Luckily, my condition didn’t have an impact on my relationship with my friends. They were very supportive and understanding. If we made plans and I couldn’t go because I had a seizure, we would just meet up another day. They didn’t see me any differently.
When my seizures were more frequent, I could have several in public places over the course of the day. This was very scary as it happened randomly, and I didn’t know if I’d get the help I required at the time. This means that I have had both good and bad experiences.
Once, I had a tonic-clonic seizure at London Bridge train station. I was helped by a member of the public who told me afterwards that I’d walked close to the edge of the platform, and luckily fell backwards.
They were able to protect my head from injury and put me in the recovery position, keeping me safe until I regained consciousness. They also alerted the station staff and used the emergency function on my phone to call my wife and inform her. This is because I had a medical bracelet stating I have epilepsy, which helped.
Even though I have had some good experiences with the general public, the bad ones have stuck with me. I’ve been made to feel unsafe and anxious. I have genuinely been in need of help and support and no one has helped.
Sometimes I have had no trust whatsoever, especially being young, Black and stereotyped for being drunk or under the influence of drugs.
In 2009, I had epilepsy surgery called a lobectomy to remove the scar tissue in my brain. Basically, they cut away the area that contained the epicentre of my epilepsy.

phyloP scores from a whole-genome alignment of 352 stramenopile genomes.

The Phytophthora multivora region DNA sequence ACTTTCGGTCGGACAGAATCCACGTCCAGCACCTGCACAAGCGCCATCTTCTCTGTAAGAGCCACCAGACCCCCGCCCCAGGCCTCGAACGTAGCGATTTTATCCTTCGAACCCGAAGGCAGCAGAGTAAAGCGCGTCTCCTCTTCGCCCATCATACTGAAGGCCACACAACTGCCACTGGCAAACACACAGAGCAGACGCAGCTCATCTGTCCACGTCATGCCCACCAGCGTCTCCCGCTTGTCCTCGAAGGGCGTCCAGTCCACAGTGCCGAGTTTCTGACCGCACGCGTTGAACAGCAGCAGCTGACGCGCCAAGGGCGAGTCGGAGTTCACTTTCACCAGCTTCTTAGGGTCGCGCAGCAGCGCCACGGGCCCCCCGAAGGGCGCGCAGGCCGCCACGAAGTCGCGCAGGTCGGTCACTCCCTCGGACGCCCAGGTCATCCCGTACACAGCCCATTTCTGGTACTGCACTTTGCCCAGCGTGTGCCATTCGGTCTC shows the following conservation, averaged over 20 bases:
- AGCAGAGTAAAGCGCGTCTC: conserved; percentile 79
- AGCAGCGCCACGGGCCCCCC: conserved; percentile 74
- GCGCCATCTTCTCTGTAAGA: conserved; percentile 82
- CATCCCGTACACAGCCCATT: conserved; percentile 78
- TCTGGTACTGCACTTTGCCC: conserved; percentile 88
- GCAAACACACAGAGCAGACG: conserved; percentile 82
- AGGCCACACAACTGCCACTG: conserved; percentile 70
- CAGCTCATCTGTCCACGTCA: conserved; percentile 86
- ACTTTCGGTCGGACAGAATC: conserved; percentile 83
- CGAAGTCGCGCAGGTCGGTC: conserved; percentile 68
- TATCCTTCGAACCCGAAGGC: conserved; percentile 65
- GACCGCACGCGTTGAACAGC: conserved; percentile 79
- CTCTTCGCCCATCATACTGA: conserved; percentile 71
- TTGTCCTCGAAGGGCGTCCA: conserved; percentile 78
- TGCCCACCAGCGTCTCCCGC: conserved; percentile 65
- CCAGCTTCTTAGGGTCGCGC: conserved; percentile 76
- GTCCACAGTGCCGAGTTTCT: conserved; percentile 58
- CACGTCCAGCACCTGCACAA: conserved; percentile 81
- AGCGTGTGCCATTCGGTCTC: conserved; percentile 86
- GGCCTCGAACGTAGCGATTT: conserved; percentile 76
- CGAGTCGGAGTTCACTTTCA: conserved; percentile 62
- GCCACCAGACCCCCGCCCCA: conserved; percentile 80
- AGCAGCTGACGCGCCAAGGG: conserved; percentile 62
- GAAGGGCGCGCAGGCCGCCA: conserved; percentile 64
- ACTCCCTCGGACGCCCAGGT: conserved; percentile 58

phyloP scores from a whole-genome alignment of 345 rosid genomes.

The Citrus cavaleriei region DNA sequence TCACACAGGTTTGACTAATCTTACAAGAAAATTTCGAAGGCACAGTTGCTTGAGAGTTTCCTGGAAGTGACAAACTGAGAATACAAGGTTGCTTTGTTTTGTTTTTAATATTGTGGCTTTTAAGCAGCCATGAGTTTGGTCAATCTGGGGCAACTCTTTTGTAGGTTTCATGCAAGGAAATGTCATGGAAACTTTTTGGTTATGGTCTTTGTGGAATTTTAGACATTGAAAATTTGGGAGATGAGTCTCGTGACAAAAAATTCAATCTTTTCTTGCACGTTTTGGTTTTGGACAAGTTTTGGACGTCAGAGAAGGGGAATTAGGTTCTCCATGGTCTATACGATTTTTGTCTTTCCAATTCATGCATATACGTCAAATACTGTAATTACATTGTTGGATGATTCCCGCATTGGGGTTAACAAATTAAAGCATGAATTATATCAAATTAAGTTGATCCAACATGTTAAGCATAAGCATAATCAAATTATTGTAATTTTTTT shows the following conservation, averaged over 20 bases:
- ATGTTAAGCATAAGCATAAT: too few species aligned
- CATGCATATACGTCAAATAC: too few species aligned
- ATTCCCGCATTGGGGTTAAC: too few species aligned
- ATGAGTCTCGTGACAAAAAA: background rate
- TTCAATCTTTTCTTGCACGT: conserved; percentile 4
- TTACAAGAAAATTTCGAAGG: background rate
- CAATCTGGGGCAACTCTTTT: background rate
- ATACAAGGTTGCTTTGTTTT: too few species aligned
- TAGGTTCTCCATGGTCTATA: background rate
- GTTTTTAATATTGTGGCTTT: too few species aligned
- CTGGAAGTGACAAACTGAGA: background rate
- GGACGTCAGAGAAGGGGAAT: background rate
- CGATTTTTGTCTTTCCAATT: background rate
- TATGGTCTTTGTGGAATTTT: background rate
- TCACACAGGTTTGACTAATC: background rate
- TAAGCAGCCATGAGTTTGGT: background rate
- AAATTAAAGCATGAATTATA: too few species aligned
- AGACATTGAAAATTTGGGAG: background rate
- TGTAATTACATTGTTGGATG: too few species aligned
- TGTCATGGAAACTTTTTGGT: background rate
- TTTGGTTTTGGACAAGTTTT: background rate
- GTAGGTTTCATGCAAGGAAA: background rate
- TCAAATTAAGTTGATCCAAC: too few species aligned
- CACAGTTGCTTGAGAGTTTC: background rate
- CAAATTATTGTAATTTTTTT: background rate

This was fantastic for me, as it improved my seizure frequency from three to four seizures per day to what I have now, which is one every two months on average.
My epilepsy is much better controlled, and I can try to get on with my life positively. I’ve been able to have a successful career with a company that has supported me well, made me feel normal and has a care plan for me.
I’m now at Watford Football Club working as a performance analyst. I feel valued and appreciated. If I have a seizure at work, I would first of all get checked over by the medical team, then get sent home via a taxi paid by the club and given a few days off.
As my seizure frequency has dropped, it thankfully doesn’t happen as often in public as before, but it doesn’t mean that people shouldn’t be aware of what to do.
If you see someone having a tonic-clonic seizure, first of all, cushion their head with something soft to protect them from injury. Then time the seizure, and try to clear the area of anything that could be harmful.
Check if the person has a medical ID or bracelet with more information on how you can help. After it stops, put them in the recovery position and stay with them, reassure them as they come around.
If the seizure lasts longer than five minutes, if the person goes straight into another seizure, or if you think it’s their first one, that’s when you call an ambulance.
My advice for someone who witnesses one is to stay calm. Don’t panic, and don’t be scared to approach the person to make sure that they’re away from any danger. Staying with the person, timing the seizure and putting them in the recovery position if needed can make such a big difference.
I’m campaigning for this change by raising awareness. I want to share my negative experiences to show how much of an impact not getting the help you need for a seizure can have on someone with epilepsy, both physically and mentally.
I think general first aid training should include epilepsy. More representation on TV would also help, as well as government-led procedures on the condition. We need more awareness and understanding overall.
For more information, visit the Epilepsy Action website here or call their helpline on 0808 800 5050